Two weeks ago the press reported an apparent breakdown in the discussions between governments in the EU Council, and a subsequent large-scale watering down of the financial transaction tax proposals.
I believe these reports are premature and there is no consensus on watering down. But the reports reflect fairly the difficulty of achieving political consensus on the form and scope of the FTT as well as on its objectives.
The FTT, as proposed, would be levied at 0.1 per cent on all transactions in securities and at 0.01 per cent on all transactions in derivatives, where one counterparty is a financial institution located in the FTT zone, or where the financial instrument is issued in the FTT zone.
Over the last few weeks and months we have seen a proliferation of papers and reports outlining the damaging effects of the FTT proposals.
It has been argued that the proposals, if implemented, would paralyse the repo and stock lending markets, would render some transactions in derivatives uneconomical and would increase the cost of other transactions, based on the cumulative application of the tax (known as the ‘cascading effect’, which describes how the tax is levied at each stage of the settlement of any transaction).
Reports have argued that this will lead to an increase in businesses’ cost of capital and the cost of issuing government debt, and, ultimately, a decrease in GDP growth and the ability of countries to claw out of recession.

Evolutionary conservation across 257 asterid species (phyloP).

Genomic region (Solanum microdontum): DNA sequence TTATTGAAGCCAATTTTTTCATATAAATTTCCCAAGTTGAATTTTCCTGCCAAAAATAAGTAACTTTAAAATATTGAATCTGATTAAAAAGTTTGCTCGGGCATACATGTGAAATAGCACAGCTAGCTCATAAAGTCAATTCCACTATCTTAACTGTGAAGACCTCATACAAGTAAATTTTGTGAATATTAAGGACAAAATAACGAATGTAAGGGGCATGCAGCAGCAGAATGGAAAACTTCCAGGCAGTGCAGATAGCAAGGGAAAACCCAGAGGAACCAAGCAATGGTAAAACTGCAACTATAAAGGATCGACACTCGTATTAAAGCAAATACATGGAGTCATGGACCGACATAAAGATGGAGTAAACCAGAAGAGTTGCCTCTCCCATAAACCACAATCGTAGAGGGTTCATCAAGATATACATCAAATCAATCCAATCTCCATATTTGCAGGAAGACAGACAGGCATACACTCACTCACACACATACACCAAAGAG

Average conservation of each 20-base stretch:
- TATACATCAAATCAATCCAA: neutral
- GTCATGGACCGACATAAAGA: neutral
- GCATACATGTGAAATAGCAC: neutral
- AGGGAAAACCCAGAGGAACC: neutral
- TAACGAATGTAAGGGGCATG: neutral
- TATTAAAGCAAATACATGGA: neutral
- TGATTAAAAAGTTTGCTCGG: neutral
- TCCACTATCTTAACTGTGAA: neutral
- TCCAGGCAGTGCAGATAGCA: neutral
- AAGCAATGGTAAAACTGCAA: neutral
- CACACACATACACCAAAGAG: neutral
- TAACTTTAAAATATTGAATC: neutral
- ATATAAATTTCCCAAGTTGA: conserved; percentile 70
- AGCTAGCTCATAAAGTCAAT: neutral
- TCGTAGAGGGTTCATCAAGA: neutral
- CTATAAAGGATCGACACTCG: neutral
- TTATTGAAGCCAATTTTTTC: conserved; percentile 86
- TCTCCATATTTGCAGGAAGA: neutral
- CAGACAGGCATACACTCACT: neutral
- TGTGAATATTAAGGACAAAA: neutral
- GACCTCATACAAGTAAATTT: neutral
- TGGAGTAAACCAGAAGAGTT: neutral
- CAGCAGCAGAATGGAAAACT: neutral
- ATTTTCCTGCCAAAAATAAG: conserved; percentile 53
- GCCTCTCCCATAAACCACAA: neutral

The financial sector has been accused of acting in its own self-interest, but those that level this accusation often fail to understand the impact on financial markets and their use to society at large. Very few argue that the objective of making the financial sector pay the cost of the financial crisis is wrong in principle. But the FTT proposals fail to meet that objective.
In its current form, the tax would largely not be a tax on banks and financial institutions. It would be a tax on users of financial products – directly levied on funds and pension funds, the savings of ordinary EU citizens.
The European Fund and Asset Management Association issued an impact analysis in March calculating a cost of €13bn per year on Ucits funds. A higher impact might still be expected on funded pension schemes.
More recently, German blue-chip companies, including Bayer and Siemens, have publicly stated that they face tens of millions of euros in costs from the FTT.
The apparent political deadlock reflects some quite detailed analysis and lobbying on the damaging effects of the tax. Evidence from the financial sector and elsewhere has helped persuade governments that the current proposals are not a good idea.
There are other ways of taxing the financial sector, such as the UK’s bank levy and the German equivalent. These could serve as models should the EU persevere in its efforts to harmonise taxation of the financial sector.
Jorge Morley-Smith is head of tax at the Investment Management Association